Big bass

Whitehouse’s James Crawford set a Lake Tyler record when he caught this 15.44-pound bass last winter. The bass was one of 23 Toyota ShareLunkers in 2021. Total production from spawning ShareLunkers resulted in 271,000 fingerlings.

Receiving 23 Toyota ShareLunkers this year was a fete itself based on Texas’ February weather, but the fact Texas Parks and Wildlife Department saw 18 successful spawns from the 19 13-pound-plus females paired is amazing.

TPWD recently announced the ShareLunker program’s spawning efforts produced an estimated record 271,000-plus fingerlings. Some of those fish will remain in the department’s hatchery program with the rest being divided among the 10 lakes that produced the trophies, including lakes Tyler, Palestine, Fork, Sam Rayburn, O.H. Ivie, Conroe, Austin, Travis, Coleman City and Eagle Mountain.

This year’s spawning success eclipses the previous best in 1999 when eight ShareLunkers were spawned at the Texas Freshwater Fisheries Center in Athens. The previous best production was an estimated 255,500 in 2011 when just four fish produced six spawns.

Kyle Brookshear, ShareLunker program leader, said several changes have occurred over the years that led to this year’s spawning success. Included in those is the simple task of working with local fishermen and marinas so that the fish are better protected initially. This is important as only two ShareLunkers died before being returned to their lakes.

Then comes years of learning and research since the first ShareLunker in 1986 that have led to different hatchery procedures.

“We have made extensive investments into an internal response team that includes district management and hatchery biologists from across the state to expedite our collection and transport processes which drastically decreases captive transport times and additional stress potentially placed on those Lunkers during that time. It also allows biologists to apply intensive care faster for each Lunker and provide a quicker acclimation process to their holding tank environment in the Lunker Bunker,” Brookshear explained.

The final ingredient is having ShareLunker offspring males onsite so the females caught can be paired quickly at the hatchery when conditions are right.

Through the years the department has bounced around between spawning all entries, then only those showing pure Florida bass genetics to again attempting to spawn all the fish brought to Athens.

When to pair fish has become a science.

“Only fish that have adjusted to the environment in the Lunker Bunker, active, feeding and appear to be in good spawning condition are selected to be paired for spawning,” Brookshear said.

Those that do not acclimate to the move to hatchery spawning tanks are held back to see if their condition improves. If not, they are simply returned to their lake.

Along with an attempt to spawn the donor bass, the department also looks at their DNA for future referencing and to see if there is a trend from previous generations of lunkers. Even with 12 donations coming from Ivie, surprisingly only one 2021 entry was linked to previously donated bass.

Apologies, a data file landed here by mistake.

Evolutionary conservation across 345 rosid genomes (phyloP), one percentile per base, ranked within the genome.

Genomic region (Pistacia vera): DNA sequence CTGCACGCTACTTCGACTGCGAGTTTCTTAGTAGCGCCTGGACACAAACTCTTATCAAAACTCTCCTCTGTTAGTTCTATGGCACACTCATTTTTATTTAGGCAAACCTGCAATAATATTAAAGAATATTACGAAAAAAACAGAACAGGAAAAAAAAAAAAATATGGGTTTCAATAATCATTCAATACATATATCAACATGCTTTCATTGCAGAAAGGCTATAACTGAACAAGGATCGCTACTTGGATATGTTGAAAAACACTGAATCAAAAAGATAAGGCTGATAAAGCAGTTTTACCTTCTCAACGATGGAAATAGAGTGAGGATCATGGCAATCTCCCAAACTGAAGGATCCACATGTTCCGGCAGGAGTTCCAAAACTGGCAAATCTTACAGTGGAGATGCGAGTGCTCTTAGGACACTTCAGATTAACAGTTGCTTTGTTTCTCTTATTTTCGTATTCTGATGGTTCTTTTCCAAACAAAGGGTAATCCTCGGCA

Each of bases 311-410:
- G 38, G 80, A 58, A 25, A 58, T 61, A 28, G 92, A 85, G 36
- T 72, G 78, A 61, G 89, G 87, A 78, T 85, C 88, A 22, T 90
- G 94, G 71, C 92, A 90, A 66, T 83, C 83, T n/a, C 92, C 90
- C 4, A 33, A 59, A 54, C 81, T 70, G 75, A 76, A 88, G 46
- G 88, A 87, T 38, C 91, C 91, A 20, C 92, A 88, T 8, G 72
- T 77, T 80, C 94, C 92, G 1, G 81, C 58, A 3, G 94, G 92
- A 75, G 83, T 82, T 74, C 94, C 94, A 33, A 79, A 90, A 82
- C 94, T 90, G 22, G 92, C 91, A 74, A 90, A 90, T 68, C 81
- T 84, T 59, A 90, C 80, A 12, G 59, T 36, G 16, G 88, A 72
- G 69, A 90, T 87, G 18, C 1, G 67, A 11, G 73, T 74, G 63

“It is positive to see the connection and we are always excited when we can link an entry back to a previous entry. Each time we are able to do that we can further demonstrate that big fish produce big fish. However, the number of unrelated entries also demonstrates that what we are doing is producing good results under a variety of conditions and genetic contributions,” Brookshear said.

Going forward the percentage of new ShareLunkers should increase because the department has turned over its hatchery stock to where all the fish are ShareLunker offspring with known DNA.

“By converting all of our hatchery brood stock to ShareLunker offspring, we are intentionally selecting for preferred genetic traits (ability to reach 13-plus pounds under conditions typically found in our reservoirs). However, the program is still carefully managed to maximize genetic diversity. Each ShareLunker is paired with a different male and is only allowed to contribute offspring to the program one time. Additionally, the brood stock on the hatchery is managed to prevent siblings from spawning with each other,” Brookshear explained.

The ShareLunker program had such a busy year, especially from Ivie, that two of the 12 females from the lake were not transported to the hatchery because when they were caught there were no holding tanks available for them.

More than 32,000 of this year’s offspring were held back for future hatchery use. Each lake that produced a single ShareLunker received 10,000 fingerlings. With two ShareLunkers each, Lake Fork and Sam Rayburn Reservoir received 20,000. Ivie’s 12 entries resulted in it being stocked with 70,000 of this year’s offspring.

Additionally, almost 13,000 advanced-sized and more than 79,000 fingerling offspring were stocked in the Bois D’arc Lake in Fannin County to jumpstart its fishery.


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